There is some confusion here about how relative clauses work. See McCawley's SPHE for a good description. Here are some notes:
The antecedent of the relative pronoun in a restrictive relative clause is the entire noun phrase within which the relative clause occurs (not what the relative clause modifies). (In the preceding sentence, the antecedent of "which" is the noun phrase "the entire noun phrase within which the relative clause occurs".)
A restrictive relative clause modifies an N-bar, not a noun. (So in sumelic's example in the comment, the relative clause modifies the N-bar "someone strong".)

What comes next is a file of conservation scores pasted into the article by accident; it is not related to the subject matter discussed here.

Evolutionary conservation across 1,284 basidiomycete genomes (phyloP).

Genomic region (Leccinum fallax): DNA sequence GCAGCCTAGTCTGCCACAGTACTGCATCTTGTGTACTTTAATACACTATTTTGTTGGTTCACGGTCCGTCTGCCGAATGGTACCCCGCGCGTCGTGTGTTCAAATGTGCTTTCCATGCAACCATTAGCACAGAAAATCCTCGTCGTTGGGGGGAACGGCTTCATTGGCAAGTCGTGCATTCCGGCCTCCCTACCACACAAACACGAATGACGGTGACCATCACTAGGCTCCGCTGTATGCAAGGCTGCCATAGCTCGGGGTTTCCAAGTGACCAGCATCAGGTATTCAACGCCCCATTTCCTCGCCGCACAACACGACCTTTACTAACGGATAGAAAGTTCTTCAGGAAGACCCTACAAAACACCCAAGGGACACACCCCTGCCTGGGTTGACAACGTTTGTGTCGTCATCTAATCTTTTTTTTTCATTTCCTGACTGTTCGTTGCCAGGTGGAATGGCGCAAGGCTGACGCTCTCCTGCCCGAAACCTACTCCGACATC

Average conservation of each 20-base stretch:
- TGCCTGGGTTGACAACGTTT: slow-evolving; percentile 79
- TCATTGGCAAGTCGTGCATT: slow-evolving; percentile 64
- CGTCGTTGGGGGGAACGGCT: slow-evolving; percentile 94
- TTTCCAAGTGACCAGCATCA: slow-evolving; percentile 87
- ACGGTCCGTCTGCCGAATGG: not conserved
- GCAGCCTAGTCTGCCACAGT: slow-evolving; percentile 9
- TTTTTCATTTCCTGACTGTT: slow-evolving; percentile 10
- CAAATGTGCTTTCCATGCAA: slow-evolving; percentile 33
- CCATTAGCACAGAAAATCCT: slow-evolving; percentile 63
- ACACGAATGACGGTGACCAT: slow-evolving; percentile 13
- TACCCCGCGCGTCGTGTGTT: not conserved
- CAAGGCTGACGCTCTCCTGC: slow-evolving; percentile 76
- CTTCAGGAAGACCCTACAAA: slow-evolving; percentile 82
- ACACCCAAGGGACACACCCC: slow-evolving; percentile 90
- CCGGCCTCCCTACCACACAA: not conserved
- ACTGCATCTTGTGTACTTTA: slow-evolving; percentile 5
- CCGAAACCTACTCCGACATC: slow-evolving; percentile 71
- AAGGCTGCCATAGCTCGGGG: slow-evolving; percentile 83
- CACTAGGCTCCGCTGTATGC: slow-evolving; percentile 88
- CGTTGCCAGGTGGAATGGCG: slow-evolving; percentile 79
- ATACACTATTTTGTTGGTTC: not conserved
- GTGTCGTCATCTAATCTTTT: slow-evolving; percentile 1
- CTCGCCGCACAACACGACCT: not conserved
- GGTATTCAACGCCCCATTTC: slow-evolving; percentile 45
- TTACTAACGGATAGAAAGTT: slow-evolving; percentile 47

Restrictive relative clauses can sometimes be extraposed to the end of the verb phrase, as in "A man appeared who had a sinister red beard."
A relative clause does not in general begin with a relative pronoun, but rather with a relative expression within which a relative pronoun occurs (as for instance this very relative clause, which begins with "within which").